Even if I did have interest, I admit I find it a bit overwhelming (especially on Tuesdays and Wednesdays!) to go through my feed and see dozens of bloggers posting essentially the same thing. Which Top Ten Tuesday post do I read? All of them? None of them? A random selection of five of them??? Unless the topic is particularly compelling to me, or I want to see a particular blogger’s answer, I pass over the memes, and I’m always excited to see a discussion post in my feed, embedded among all the memes, that I can read instead.

This isn’t to say that no one should do memes. As I said, I used to do them myself. But Krysta and I, together, have managed to post something on our blog nearly every single day for the past several years. We don’t even have room in our schedule for memes at this point. If people find memes fun or thought-provoking and get good page views and discussion from them, I think that’s awesome. I just no longer have much interest myself.


What Should the Role of Libraries Be During the Pandemic?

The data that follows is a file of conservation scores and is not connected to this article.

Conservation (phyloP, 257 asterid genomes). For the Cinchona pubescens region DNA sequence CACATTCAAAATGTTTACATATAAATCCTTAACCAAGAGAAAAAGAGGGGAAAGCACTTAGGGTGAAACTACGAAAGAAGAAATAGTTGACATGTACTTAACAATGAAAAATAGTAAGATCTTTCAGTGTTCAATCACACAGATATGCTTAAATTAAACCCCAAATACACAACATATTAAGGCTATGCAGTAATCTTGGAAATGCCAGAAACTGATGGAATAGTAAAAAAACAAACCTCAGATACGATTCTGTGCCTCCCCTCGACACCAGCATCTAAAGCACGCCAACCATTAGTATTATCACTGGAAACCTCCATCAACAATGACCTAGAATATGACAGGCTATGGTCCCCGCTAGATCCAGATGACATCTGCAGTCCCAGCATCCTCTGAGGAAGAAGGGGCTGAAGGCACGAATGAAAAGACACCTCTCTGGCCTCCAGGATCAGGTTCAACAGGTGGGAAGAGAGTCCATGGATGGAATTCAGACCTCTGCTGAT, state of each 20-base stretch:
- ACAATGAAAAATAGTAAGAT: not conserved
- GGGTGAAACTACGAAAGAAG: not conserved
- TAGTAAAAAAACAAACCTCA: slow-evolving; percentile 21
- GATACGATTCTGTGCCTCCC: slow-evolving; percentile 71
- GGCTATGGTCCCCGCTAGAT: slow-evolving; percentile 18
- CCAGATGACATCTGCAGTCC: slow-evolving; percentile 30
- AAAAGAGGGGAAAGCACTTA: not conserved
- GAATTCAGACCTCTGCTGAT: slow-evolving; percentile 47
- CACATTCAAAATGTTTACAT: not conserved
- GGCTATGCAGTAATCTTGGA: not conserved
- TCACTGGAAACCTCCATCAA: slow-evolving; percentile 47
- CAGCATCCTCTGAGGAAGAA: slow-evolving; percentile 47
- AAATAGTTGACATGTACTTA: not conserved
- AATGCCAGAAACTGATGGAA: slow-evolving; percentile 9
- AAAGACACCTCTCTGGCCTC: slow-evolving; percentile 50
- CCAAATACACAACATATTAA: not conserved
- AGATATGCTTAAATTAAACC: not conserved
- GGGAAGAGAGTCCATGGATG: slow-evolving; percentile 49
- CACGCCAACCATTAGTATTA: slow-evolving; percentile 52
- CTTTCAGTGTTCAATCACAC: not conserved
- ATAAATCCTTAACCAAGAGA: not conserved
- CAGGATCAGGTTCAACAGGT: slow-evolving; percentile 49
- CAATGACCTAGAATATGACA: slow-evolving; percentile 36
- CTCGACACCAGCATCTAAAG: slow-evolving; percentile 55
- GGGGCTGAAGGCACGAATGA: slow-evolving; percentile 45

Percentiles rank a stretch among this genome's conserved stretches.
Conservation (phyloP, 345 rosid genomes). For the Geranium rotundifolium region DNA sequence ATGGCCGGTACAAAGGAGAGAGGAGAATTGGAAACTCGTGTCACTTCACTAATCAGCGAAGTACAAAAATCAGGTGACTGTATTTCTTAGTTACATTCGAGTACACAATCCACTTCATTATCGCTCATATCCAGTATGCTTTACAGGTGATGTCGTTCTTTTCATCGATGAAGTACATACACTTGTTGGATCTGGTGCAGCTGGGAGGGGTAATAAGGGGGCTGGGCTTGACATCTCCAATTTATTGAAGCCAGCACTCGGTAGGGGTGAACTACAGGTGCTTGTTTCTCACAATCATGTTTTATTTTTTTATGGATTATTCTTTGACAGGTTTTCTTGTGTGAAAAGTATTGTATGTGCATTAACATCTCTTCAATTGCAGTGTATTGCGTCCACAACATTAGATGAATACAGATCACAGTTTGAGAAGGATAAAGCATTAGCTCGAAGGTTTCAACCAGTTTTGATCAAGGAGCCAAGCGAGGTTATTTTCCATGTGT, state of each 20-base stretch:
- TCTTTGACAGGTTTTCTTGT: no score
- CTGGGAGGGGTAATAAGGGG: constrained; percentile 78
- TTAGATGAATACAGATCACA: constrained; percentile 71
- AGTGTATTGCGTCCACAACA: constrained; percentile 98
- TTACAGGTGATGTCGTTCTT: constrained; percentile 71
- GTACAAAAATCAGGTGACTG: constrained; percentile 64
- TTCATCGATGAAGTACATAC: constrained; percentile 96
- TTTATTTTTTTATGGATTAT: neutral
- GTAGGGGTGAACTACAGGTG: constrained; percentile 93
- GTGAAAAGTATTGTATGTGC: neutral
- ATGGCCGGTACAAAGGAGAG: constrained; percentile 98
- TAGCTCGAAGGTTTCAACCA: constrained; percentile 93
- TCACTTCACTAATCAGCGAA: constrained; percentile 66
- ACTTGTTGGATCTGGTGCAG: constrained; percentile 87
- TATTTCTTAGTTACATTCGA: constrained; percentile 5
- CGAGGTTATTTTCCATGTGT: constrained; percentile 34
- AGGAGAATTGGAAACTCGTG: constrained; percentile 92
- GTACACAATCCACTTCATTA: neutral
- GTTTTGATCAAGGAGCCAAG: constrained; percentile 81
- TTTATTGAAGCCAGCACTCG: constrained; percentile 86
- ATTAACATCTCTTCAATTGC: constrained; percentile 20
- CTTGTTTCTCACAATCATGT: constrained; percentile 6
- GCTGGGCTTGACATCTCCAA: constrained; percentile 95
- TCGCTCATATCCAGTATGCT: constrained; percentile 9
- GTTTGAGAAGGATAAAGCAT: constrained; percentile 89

In a previous post, I explored the potential impacts of librarians’ vocational awe on the community. I used the definition of vocational awe found in Fobazi Ettarh’s “Vocational Awe and Librarianship: The Lies We Tell Ourselves” to question whether libraries had lost their focus by taking on tasks best performed by other organizations trained for and dedicated to those tasks. The pandemic, of course, has made such questions even more relevant, as libraries attempt to pivot to answer the needs of their communities, and to continue to provide services during stay-at-home orders. Some libraries responded by refusing to close back in the spring, or by attempting to reopen fully back in the summer or fall. Many libraries have responded by offering curbside services and virtual programming. However, in the July 2020 of School Library Journal, Mega Subramaniam and Linda W. Braun argued that libraries should be providing social services in an article provocatively titled, “Wake Up, Libraries: Curbside Pickup is NOT the Answer.” This article is a telling example of the way in which vocational awe has been ingrained in the profession, with librarians chastising their peers for not risking their lives and pivoting to become social workers during a time of crisis.